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Depletion of Penicillin G Residues in Heavy Sows after Intramuscular Injection. Part II: Application of Kidney Inhibition Swab Tests

Weilin L Shelver, Sara J Lupton, David J Newman, Steven J Larsen, David J Smith
Journal of agricultural and food chemistry 2014 v.62 no.30 pp. 7586-7592
Food Safety and Inspection Service, benzylpenicillin, body fluids, drug residues, injection site, intramuscular injection, kidneys, liver, pharmacokinetics, procaine, skeletal muscle, sows, urine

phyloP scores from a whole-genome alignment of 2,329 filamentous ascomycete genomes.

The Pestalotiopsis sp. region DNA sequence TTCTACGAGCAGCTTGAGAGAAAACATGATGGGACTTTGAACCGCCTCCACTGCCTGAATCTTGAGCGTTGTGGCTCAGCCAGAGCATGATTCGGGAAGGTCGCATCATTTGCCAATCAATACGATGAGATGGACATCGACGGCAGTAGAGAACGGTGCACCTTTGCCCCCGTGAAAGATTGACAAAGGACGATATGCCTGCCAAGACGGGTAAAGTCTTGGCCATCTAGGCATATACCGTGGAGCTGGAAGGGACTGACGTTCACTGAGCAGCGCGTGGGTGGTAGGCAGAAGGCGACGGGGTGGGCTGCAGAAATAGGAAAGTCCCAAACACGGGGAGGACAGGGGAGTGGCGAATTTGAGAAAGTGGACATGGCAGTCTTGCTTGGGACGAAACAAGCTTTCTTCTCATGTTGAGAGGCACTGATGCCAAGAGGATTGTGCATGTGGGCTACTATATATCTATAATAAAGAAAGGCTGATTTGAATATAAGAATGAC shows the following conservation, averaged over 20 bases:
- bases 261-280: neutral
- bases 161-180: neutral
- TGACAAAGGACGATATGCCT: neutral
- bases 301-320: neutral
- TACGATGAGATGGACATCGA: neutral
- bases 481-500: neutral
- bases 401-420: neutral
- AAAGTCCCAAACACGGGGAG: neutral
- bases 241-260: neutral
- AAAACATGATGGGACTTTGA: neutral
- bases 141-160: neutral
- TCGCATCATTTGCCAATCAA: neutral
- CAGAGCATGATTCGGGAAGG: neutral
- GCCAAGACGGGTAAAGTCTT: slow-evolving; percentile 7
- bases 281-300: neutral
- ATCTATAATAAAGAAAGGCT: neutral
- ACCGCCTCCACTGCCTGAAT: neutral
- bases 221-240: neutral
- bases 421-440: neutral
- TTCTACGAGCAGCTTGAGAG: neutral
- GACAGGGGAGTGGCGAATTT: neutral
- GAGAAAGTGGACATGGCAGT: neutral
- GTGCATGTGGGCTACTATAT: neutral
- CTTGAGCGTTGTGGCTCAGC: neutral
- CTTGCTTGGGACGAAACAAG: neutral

Sows (n = 126; 228 ± 30.1 kg) were administered daily IM doses of penicillin G procaine (33 000 IU/kg bw; 5× the label dose) for 3 consecutive days using three different administration patterns. Within treatment, six sows each were slaughtered on withdrawal day 5, 10, 15, 20, 25, 32, and 39. Tissues (injection site, kidney, liver, skeletal muscle) or body fluids (serum and urine) were screened for penicillin G using the KIS test, recently adopted by the USDA Food Safety and Inspection Service. The IM administration patterns had no discernible effect on penicillin G depletion. Residues were depleted more rapidly from liver and skeletal muscle and more slowly from kidney and urine. Kidney was the most sensitive and suitable tissue for detecting penicillin G residues on-site, with two positive results after a 39-day withdrawal period. Urine was the most suitable ante-mortem surrogate to predict the results of kidney tests.